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Paul Jensen, Senior Advisor (Policy),

International Union Against Tuberculosis and


Lung Disease (The Union)
- Remarks on TB-Diabetes
CNS Webinar July 2015
TB-diabetes is an example of a public health challenge that will
become more serious unless action is taken now to prevent it. This is
relevant for the post-2015 sustainable development goals, because the
goals aim to end the TB epidemic by 2030. The TB epidemic will not be
eliminated in the absence to a response to TB-diabetes.
Until recently, TB-diabetes wasnt taken seriously because it was
believed that in countries where TB is common, diabetes is not; and in
countries where diabetes is common, TB is not.
But this is not true.
According to researchers, its estimated that more than 80 percent of
diabetes-related deaths happen in low and middle income countries
not in high income countries as previously believed.
A large proportion of people with diabetes as well as TB is not
diagnosed, or is diagnosed too late. Early detection can help improve
care and control of both.
Now, this is important for TB, because people with diabetes are two to
three times more likely to develop TB than people who do not have
diabetes. (The underlying causes for this are not even known yet
because there hasnt been enough research - but it has something to
do with the fact that diabetes has the potential to weaken the immune
system.)
Whats more is that people with diabetes have worse TB treatment
outcomes. People with diabetes who also have TB are more likely to die
from TB compared to people who dont have diabetes. And theyre
more likely to get TB again in the future.
What this means is that right now, its estimated that 15 percent of all
people with TB worldwide also have diabetes. This comes out to be
1,042,000 adults who have TB and who are also living with diabetes.
This is only slightly less than the number of people with TB who are
living with HIV infection.
Whats more is that diabetes is increasing globally. Its predicted that

diabetes prevalence the number of people who are living with


diabetes is going to increase by 50 percent by 2030.
And these increases are happening primarily in low and middle income
countries.
Implications:
1. Its common that for people who have diabetes and TB, theyre
forced to receive care at different clinics. The health workers who treat
TB are different from the health workers who treat diabetes, and they
dont really talk to each other.
2. A lot of global resources and political attention have gone into TB in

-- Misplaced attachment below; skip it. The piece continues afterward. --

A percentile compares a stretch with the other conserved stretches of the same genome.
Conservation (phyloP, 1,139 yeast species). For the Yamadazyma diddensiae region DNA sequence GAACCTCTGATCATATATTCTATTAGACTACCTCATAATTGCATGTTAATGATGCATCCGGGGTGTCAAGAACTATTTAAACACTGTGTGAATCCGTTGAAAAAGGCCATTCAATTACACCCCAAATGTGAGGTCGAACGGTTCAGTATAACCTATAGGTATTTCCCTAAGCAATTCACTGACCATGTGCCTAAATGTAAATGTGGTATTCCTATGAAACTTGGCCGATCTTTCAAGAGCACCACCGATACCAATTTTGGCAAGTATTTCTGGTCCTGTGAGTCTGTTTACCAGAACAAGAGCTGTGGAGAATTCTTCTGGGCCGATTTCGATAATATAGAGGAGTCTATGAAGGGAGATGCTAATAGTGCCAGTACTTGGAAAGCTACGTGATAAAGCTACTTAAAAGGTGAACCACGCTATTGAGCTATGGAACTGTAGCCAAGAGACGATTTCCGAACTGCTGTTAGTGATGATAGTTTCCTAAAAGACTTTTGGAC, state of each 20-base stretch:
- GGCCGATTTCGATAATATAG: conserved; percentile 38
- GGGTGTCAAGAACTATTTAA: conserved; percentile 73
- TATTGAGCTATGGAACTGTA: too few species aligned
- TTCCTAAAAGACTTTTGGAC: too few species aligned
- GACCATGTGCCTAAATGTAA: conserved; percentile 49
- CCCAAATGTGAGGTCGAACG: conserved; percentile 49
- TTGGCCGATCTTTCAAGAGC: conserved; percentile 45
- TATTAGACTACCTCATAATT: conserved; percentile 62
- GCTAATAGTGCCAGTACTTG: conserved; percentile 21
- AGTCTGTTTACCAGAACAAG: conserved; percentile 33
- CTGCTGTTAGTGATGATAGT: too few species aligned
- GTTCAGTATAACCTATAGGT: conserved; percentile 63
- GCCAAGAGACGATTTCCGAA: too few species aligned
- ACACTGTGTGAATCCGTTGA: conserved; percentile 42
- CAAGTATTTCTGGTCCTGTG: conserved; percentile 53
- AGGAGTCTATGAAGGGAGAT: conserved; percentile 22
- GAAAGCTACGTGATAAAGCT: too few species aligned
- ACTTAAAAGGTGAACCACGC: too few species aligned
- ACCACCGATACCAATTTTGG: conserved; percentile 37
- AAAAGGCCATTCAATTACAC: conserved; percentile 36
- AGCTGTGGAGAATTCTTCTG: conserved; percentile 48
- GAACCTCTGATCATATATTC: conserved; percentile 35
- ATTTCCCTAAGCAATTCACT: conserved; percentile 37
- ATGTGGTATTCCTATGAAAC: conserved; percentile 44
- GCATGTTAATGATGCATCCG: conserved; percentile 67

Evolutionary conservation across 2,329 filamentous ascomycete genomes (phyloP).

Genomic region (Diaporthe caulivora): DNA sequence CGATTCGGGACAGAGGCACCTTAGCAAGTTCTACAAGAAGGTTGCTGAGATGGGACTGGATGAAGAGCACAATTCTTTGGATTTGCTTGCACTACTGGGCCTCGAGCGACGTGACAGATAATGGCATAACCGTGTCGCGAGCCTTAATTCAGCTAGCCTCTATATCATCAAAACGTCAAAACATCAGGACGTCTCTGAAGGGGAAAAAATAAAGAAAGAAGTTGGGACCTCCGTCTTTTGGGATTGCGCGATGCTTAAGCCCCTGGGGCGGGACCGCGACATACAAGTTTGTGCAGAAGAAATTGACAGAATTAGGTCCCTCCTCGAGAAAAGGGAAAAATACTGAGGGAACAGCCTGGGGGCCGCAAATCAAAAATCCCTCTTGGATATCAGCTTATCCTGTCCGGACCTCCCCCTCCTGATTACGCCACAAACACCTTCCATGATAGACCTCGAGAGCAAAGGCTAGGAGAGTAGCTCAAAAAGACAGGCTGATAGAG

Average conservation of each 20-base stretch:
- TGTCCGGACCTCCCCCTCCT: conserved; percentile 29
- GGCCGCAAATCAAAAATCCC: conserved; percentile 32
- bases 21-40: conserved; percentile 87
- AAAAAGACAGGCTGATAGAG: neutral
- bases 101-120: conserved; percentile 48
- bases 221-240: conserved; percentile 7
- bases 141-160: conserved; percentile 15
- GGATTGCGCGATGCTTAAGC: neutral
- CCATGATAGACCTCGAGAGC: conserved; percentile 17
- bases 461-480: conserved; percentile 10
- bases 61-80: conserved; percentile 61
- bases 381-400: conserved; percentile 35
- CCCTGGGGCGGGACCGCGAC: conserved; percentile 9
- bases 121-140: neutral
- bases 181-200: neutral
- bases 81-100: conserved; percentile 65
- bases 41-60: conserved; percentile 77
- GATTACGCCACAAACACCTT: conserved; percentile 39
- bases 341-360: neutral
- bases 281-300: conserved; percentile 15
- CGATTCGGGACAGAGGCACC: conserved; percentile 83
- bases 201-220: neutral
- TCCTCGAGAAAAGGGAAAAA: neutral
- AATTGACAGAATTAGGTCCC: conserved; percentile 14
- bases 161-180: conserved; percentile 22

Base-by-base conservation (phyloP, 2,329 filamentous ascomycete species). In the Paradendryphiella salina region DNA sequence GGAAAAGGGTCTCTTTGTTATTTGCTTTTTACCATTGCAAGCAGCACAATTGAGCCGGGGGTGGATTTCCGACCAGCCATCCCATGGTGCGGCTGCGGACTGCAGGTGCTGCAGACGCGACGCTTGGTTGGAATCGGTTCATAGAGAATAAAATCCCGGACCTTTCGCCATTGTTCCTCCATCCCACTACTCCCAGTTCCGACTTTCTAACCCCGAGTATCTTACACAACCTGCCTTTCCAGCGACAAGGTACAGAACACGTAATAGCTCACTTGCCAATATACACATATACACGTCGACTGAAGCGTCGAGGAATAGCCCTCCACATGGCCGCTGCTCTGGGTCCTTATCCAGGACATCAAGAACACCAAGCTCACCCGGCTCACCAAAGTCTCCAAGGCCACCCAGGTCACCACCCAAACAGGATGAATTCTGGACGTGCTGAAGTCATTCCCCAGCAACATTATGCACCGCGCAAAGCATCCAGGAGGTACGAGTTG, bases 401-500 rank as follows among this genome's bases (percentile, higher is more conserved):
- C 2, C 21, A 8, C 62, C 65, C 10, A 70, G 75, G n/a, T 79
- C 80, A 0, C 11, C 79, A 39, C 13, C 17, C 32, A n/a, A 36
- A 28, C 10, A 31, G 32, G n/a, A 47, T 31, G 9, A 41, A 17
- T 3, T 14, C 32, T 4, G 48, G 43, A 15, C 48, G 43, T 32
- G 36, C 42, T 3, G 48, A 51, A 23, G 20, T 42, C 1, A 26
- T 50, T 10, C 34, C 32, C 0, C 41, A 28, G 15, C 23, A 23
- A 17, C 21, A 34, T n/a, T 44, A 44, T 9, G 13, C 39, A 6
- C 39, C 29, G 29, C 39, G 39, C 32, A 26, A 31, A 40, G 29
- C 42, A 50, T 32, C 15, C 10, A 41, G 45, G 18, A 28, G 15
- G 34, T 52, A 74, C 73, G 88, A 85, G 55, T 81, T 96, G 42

the last 10-20 years. Not enough, but more than in the past. If we
ignore diabetes and dont stop its impact, then it could start to
eliminate the progress made against TB in countries where TB is
common.
Lessons from History:
TB-HIV. For years, the public health community knew that HIV was a
major risk factor for TB and that TB-HIV was killing large numbers of
people. WHO issued a policy framework for addressing TB-HIV through
collaborative activities. But the implementation of these policies at the
country level was slow and took years to scale up. The result was large
numbers of avoidable deaths. We do not want to repeat this history
when it comes to TB-diabetes.
WHO/Union recommendations
All people with TB should be screened for diabetes
Screening for TB in people with diabetes should be considered,
particularly in settings with high TB prevalence
People with diabetes who are diagnosed with TB have a higher
risk of death during TB treatment and of TB relapse after
treatment. WHO-recommended treatments should be rigorously
implemented for people with TB/diabetes
Diabetes is complicated by the presence of infectious diseases,
including TB. It is important that proper care for diabetes is
provided to those that are suffering from TB/diabetes
This sounds simple but Lessons for the post-2015 development
agenda:
Addressing TB and diabetes in an integrated way will challenge health
systems - in part because the conventional approach is for infectious
diseases and chronic illnesses to be seen as two different types of

health challenges. There isnt much interaction between infectious


disease experts and NCD experts - inside of countries or internationally.
So part of the challenge will be to break down barriers and to open
communication among different groups of public health experts.
Coordinated planning and service delivery across communicable and
non-communicable disease programs is now necessary. This is
something that needs to happen at different levels of the health
system - national level, perhaps district level, city level for urban areas.
Investments in human resources health workers are going to be
important for being able to deliver integrated care for both TB and
diabetes.
One simple, inexpensive, and as yet unevaluated method is to
implement a major education programme for care givers and patients,
so that persons with diabetes understand the risks of TB, recognise the
symptoms and present to health care services when they think they
might have TB. Such an approach might also help mitigate the risk of
person-to-person TB transmission within DM clinics.